Lemonade’s Q4 2022 results

Lemonade shared its Q4 2022 results. Here are some highlights:

  • The company ended the quarter with 1,807,548 customers, a 27% increase compared to Q4 2021. From Q3 to Q4 of this year, Lemonade grew its customer base by ~32k.
  • In-force premium reached $625 million, a 64% increase compared to Q4 2021. Annual growth of IFP absent the impact of the Metromile acquisition would have been approximately 38%.
  • Premium per customer stood at $346, an increase of 30% compared to Q4 2021.
  • Gross loss ratio was 89% vs 96% in Q4 2021. Net loss ratio stood at 97%.
  • Net loss for the quarter was $64 million, compared to $91 million in Q4 2021. For 2022, Lemonade reported a net loss of $297.8 million, compared to $241.3 million in 2021.
  • Sales and marketing expense for the quarter was $27.2 million, compared to $37.2 million in Q4 2021. In 2022, Lemonade spent $138.3 million on sales and marketing, compared to $141.6 million in 2021.
  • The company’s cash, cash equivalents, and investments totaled approximately $1.04 billion at December 31, 2022 as compared to $1.07 billion as of December 31, 2021, primarily reflecting the $163 million of net cash used in operations since December 31, 2021, offset by $164.8 million of cash, cash equivalents and investments acquired via the Metromile acquisition.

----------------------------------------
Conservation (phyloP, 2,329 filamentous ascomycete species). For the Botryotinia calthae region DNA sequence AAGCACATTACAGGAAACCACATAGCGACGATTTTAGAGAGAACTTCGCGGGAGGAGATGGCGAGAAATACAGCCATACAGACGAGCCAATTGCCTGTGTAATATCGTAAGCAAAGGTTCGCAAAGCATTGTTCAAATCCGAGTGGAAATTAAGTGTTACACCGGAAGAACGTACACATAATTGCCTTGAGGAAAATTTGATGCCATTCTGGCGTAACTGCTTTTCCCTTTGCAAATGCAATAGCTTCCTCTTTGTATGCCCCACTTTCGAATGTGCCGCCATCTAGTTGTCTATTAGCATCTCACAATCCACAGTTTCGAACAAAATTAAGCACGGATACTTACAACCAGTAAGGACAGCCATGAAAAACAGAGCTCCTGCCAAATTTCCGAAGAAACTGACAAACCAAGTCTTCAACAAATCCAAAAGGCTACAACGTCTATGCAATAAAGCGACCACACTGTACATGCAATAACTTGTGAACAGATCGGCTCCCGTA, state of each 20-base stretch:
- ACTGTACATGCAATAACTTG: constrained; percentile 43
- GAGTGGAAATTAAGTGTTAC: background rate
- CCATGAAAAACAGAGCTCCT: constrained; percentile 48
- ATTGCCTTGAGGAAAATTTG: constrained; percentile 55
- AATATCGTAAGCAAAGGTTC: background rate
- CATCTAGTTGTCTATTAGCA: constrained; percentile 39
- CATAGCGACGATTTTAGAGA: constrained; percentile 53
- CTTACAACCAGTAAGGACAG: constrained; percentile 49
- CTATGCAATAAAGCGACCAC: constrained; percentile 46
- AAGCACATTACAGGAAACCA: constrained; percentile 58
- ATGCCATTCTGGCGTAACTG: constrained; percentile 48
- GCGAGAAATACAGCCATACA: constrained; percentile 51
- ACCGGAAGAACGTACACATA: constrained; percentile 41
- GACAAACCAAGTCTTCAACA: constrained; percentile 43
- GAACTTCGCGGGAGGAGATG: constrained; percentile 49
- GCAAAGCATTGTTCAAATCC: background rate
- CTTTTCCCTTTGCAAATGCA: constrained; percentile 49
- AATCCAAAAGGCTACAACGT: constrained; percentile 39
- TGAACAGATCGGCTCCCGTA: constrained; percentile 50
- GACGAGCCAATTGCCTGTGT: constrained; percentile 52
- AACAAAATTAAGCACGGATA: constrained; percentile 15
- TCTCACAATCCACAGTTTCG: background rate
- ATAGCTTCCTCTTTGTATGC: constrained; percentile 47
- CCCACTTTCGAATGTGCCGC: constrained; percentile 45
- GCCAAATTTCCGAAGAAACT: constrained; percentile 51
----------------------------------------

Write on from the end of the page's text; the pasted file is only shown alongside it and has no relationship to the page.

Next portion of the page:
During the earnings call, a question was asked about the increase in negative Glassdoor reviews. Here is the answer provided by co-founder and co-CEO Shai Wininger: “Several years ago, we implemented an anonymous employee feedback system and since then collect extensive feedback from employees constantly and act on it when needed. Within our existing team and through the anonymous system, which we think is the most reliable, we haven’t seen any decrease in satisfaction in the last 6 months. In fact, during that time, we’ve seen an increase in engagement in NPS across our teams as well as by our customer service organization. While we appreciate sites such as Glassdoor and recognize their place in the job market, they fail to serve as a reliable operating data source for us and we prefer to be guided by the more dependable, nuanced and benchmark data sets that our tools provide.”